James Norris seemed a rather interesting personality. He will be conducting a 30-minute “DIY Life: Lifehacking 101” workshop at this weekend’s inaugural Singapore Mini Maker Faire 2012.
Read on to find out how different this workshop will be compared to the others.
You will not be getting a physical make out of this workshop. Instead, James promises you a practical and interactive workshop on some of the best ways of “hacking your life” to maximise your personal growth. It will cover High-Intensity Interval Training (HIIT) to help you spend less time in the gym, the 6 Second Pause to help you manage your emotions, the 5:1 Ratio to improve your relationships, a formula from a behavioural psychologist that may change your life (B=MAT), and many others.
When I checked out James’ website, he has a page on his bio with a nice word cloud introduction. “Personal”, “Time”, “Focus”, “Everything” and “Life” stood out, amidst many other words that describe him. It seemed that he is someone who valued life and personal time a lot, but he is also very focused so that he can fully utilise his time (my interpretation).
James told us that he has given this talk or variants of it a few times at Barcamps and they were always well received. He has been speaking on the topic for a few years now. If you are wondering what are Barcamps, google it on the internet, but in short, it is a user-generated conference session where participants gather prepared with topics they would like to talk on, but whether they get to speak or not would depend on whether they get a vote from the other participants. Interesting, isn’t it?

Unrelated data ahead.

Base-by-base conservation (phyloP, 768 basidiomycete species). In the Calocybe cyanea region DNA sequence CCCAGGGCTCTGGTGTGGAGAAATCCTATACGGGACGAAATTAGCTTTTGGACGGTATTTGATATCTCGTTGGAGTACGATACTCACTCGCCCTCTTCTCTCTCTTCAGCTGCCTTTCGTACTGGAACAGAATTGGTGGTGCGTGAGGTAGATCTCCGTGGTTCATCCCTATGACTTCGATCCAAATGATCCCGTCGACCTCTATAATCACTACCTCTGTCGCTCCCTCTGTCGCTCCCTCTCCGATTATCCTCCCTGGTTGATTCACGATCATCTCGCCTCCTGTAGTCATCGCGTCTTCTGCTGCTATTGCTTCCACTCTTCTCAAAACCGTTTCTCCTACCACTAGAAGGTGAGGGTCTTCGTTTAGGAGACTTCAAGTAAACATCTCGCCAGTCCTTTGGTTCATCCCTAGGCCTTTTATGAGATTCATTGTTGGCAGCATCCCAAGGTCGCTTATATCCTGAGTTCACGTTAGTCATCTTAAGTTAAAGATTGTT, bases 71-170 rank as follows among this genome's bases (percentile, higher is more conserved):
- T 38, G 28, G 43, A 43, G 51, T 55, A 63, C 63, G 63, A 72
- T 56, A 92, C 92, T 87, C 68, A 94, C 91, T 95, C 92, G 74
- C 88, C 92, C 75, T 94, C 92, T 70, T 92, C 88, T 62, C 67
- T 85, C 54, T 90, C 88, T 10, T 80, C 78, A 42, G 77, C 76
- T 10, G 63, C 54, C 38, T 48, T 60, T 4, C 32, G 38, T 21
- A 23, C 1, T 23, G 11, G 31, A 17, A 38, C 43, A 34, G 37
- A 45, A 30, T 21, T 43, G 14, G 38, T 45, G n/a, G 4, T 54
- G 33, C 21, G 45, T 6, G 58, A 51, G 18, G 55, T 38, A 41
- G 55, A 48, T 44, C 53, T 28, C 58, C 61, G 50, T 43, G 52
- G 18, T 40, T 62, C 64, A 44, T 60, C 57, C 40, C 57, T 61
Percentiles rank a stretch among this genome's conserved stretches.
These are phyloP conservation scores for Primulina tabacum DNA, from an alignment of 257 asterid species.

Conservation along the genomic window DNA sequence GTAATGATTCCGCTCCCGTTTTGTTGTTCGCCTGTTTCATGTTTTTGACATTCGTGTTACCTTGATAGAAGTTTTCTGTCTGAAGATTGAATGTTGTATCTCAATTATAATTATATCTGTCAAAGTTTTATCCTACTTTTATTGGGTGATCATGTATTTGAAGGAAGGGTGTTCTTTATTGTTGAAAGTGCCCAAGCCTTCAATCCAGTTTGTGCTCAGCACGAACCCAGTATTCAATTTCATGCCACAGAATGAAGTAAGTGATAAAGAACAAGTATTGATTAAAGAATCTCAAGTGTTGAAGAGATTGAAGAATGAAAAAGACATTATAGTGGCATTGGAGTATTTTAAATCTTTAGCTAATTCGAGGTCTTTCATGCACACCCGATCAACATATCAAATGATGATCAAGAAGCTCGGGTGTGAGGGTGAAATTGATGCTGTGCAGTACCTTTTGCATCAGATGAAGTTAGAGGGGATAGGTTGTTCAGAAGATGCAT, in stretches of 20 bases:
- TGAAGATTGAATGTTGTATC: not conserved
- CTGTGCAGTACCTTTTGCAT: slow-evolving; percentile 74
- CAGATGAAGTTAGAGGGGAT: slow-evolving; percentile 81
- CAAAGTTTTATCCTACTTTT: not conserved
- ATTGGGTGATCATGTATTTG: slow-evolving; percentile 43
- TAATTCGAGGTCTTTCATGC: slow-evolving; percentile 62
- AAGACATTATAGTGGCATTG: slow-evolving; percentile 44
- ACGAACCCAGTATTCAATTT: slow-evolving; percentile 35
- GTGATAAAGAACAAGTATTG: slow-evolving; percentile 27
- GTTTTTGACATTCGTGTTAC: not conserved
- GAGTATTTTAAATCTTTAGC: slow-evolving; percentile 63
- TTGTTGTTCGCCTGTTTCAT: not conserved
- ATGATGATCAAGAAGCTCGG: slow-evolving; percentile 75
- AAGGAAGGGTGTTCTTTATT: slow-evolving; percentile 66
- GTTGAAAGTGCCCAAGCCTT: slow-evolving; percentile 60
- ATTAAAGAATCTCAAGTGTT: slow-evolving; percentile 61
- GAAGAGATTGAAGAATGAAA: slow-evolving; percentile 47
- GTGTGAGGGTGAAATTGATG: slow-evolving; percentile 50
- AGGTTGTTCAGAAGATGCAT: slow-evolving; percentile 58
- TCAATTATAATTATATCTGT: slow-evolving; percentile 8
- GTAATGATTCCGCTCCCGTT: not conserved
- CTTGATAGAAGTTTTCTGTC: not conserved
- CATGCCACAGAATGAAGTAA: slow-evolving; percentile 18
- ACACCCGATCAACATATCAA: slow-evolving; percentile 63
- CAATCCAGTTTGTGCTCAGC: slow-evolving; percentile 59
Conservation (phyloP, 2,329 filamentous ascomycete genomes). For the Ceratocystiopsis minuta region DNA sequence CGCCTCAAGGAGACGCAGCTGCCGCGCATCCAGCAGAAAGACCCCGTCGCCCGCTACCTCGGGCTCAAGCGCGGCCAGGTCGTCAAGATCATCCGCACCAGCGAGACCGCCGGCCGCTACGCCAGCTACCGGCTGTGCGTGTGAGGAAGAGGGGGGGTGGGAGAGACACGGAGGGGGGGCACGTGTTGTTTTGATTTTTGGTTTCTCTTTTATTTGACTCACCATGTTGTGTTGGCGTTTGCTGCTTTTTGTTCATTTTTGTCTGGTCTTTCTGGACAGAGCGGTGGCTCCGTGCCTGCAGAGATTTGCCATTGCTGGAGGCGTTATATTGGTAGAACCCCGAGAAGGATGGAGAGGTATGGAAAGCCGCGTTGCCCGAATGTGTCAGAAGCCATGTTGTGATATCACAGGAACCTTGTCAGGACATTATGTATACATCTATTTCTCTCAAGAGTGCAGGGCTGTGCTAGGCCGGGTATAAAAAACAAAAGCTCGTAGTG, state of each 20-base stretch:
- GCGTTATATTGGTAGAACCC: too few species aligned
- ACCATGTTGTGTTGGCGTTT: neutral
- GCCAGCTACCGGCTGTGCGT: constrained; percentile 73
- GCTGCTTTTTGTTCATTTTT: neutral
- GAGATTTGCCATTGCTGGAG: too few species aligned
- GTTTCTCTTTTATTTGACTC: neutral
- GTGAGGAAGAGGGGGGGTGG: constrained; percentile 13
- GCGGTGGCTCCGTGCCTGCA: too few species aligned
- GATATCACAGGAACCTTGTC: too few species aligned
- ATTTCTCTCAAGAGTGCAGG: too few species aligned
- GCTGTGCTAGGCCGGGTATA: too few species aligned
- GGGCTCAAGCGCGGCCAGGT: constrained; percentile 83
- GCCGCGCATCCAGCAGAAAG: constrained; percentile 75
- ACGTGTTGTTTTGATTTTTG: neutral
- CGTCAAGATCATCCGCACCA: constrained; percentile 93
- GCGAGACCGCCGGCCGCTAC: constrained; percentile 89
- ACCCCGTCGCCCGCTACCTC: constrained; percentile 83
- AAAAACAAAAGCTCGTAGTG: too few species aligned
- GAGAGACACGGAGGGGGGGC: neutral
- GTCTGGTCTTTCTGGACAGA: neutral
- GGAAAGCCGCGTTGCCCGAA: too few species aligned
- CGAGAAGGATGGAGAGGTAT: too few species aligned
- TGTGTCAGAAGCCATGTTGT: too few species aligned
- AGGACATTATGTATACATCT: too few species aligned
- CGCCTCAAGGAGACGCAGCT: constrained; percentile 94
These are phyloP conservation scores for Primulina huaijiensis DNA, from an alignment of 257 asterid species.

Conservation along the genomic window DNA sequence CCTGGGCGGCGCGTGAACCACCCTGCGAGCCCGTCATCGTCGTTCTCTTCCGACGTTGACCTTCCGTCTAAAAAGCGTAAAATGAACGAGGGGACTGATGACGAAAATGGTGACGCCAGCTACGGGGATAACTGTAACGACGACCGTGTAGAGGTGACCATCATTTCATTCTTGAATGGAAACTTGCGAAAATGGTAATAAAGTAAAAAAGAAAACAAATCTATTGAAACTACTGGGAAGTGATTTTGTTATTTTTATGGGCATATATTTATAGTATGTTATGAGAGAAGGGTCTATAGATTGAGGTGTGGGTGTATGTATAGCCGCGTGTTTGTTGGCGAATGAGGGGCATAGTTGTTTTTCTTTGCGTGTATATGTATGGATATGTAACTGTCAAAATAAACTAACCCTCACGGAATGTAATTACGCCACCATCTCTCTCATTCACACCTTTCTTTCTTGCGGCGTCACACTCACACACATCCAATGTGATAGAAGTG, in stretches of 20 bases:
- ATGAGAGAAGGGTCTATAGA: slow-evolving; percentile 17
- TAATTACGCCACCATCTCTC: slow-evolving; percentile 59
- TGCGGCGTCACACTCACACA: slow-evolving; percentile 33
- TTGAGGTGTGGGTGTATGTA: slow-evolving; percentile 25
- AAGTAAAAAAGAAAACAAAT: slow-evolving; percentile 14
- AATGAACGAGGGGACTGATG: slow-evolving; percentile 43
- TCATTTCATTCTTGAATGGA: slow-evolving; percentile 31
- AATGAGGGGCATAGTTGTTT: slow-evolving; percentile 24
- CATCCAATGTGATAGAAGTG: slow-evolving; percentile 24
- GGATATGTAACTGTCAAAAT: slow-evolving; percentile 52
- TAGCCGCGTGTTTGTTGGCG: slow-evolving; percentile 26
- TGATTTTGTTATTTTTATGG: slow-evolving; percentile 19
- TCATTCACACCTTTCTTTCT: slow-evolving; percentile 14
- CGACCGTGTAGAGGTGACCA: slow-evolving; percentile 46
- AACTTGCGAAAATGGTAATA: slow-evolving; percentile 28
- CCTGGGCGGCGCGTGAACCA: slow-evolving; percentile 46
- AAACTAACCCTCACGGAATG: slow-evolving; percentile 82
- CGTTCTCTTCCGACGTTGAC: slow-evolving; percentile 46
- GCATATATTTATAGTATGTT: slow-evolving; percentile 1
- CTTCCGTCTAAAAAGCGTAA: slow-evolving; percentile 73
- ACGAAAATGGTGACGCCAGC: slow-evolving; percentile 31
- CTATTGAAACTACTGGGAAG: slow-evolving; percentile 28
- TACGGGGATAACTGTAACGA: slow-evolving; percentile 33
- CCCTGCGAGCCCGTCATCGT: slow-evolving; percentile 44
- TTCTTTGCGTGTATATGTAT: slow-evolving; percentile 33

When asked what inspired him to conduct this talk, James shared that he enjoyed doing it because he can summarise in 30 minutes the highlights of what he took a decade to learn, something which appealed to him, a self-proclaimed efficiency-and-effectiveness-junkie. Though amused, I think such efficiency would definitely appeal to many others as well, in today’s society. Isn’t it? Looking deeper, you can also see a person who is very keen to share his knowledge with us.
James also shared that he is also a maker although he usually use the term builder. He hangs out with people from Hackerspace a lot and sees awesome stuff happening in Singapore, e.g. a window farm in a Raffles office. He just felt that the Singaporean makers should receive more publicity. When we asked how Singaporeans should be encouraged to make stuff, he jokingly said to hand out a homework assignment with two words on it: “Make something”. I cannot help but smile at that.
Like many other makers, James advised that if you would like to make something, do not wait. You can even find someone to build with, but the crucial point is to do it now.